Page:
School-based efforts boost children’s fruit and vegetable intake

Thursday, September 18 (HealthDay News)-If the school gives them a push, the kids will eat fruits and vegetables at school, the new report says.

Researchers at the University of Maryland have discovered three equally successful approaches, based on a tested curriculum and training of teachers, sometimes with events involving parents. However, the biggest difference was repeated exposure to fruits and vegetables through taste tests.

“Fruits and vegetables Child healthBonnie Brown, an associate professor at the university’s Faculty of Family Sciences, said in a news release issued by the school. “Unfortunately, national reports show that children’s consumption of these foods usually declines from kindergarten to fifth grade. Students in low-income households are at particular risk of inadequate intake.”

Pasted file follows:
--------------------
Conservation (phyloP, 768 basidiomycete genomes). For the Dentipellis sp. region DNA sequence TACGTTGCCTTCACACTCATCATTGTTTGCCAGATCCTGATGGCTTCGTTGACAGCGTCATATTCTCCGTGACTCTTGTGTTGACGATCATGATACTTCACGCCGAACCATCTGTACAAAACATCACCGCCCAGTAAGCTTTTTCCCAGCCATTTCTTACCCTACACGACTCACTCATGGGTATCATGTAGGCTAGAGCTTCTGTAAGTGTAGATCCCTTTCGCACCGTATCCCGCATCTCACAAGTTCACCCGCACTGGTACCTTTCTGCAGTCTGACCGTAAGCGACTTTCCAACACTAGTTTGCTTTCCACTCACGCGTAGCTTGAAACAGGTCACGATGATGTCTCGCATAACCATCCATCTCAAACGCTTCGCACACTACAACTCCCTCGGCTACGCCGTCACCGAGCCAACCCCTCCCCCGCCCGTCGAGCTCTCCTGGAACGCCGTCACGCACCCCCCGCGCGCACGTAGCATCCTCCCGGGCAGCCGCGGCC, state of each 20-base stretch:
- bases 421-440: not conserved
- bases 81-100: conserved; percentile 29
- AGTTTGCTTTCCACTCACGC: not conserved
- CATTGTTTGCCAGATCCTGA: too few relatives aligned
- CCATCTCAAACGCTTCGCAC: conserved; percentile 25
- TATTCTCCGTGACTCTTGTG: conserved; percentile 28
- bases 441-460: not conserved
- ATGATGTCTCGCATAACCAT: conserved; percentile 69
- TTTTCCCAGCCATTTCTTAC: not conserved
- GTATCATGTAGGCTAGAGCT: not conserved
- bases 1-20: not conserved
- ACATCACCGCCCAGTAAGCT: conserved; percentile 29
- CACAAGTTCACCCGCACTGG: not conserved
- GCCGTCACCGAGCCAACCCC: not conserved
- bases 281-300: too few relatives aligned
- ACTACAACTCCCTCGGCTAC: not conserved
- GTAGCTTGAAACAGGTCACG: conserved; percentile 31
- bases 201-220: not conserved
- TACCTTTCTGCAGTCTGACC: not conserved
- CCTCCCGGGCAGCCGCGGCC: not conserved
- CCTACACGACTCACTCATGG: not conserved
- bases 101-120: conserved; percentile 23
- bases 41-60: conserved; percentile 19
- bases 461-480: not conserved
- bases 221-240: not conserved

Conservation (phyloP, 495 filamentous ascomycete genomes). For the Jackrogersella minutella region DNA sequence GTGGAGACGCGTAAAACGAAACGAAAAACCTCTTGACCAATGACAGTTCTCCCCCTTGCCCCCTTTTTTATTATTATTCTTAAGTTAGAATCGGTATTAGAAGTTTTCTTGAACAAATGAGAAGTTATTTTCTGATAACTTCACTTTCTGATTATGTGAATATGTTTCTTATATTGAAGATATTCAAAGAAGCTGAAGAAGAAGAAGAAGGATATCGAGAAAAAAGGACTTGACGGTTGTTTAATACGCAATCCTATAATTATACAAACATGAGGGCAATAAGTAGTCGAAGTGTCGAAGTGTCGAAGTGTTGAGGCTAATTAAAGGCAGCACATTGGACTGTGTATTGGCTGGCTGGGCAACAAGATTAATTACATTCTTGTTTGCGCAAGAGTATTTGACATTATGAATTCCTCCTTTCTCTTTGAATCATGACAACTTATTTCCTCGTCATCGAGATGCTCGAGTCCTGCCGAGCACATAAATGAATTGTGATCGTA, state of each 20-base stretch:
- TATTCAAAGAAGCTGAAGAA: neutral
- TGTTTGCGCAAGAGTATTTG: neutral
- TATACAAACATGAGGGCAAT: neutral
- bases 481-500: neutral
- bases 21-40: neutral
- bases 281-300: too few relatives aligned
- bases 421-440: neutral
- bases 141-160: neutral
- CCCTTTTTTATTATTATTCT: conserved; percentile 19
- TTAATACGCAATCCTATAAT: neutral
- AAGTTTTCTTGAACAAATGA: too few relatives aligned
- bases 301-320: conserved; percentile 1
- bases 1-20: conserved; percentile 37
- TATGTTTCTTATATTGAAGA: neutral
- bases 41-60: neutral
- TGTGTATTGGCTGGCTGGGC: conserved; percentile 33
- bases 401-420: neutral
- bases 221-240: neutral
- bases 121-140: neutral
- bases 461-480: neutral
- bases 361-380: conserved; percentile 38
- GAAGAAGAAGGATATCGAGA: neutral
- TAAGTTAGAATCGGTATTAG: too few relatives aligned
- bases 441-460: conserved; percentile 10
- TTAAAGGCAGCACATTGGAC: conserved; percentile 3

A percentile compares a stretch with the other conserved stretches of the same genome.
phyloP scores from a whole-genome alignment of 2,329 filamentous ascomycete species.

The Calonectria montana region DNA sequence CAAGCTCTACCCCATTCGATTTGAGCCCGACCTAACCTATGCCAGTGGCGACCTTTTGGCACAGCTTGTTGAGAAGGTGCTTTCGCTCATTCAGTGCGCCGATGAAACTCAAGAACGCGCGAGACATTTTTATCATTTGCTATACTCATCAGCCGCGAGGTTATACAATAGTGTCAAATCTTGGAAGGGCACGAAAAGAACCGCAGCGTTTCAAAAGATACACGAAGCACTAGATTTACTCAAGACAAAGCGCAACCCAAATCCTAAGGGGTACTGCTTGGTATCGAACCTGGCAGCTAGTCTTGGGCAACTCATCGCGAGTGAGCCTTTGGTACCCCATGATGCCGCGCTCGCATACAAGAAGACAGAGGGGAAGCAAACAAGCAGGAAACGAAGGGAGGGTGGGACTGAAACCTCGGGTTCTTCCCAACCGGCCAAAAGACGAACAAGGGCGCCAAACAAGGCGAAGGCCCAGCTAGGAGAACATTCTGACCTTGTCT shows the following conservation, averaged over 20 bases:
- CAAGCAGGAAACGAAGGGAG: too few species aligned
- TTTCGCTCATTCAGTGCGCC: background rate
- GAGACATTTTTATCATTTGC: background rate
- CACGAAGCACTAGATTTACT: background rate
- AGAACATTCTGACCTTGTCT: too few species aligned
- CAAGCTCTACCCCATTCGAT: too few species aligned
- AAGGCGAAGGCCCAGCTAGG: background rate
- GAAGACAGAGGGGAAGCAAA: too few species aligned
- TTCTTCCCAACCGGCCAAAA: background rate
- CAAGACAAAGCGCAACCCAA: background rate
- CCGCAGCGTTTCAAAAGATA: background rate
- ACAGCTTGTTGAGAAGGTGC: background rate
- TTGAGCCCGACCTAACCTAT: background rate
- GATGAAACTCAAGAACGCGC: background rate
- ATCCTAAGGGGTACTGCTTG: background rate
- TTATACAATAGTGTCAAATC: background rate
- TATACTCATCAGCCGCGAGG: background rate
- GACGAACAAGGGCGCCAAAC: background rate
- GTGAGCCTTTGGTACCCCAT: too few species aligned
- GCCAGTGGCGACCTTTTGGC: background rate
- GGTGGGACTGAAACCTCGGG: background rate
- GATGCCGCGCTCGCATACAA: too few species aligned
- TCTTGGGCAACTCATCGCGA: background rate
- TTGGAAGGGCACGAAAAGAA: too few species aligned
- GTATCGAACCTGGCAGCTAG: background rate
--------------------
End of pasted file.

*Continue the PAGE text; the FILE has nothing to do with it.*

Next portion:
Brown’s team focused on elementary schools where at least half of the population is eligible for a free or discounted lunch program, saying that if a school increases fruits and vegetables in the cafeteria line, children should be willing to eat them. discovered.

“Our hypothesis was that school-based interventions focused on increasing children’s preference for fruits and vegetables would be associated with increased consumption both at school and at home,” Brown said. Said.

Prior to the intervention, even one in ten students (7%) did not eat the recommended five fruits and vegetables a day. In fact, 7 out of 10 (70 percent) ate less than 3 servings of fruits and vegetables daily. More than half (56 percent) of them ate less than two servings.

After the intervention, 60% of students tasted fruits and vegetables, and half maintained or increased their intake above average.

-Kevin McKeever

Source: University of Maryland, News Release, September 8, 2008

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According to USDA, there is no difference between “partial” and “serving”.
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School-based efforts boost children’s fruit and vegetable intake

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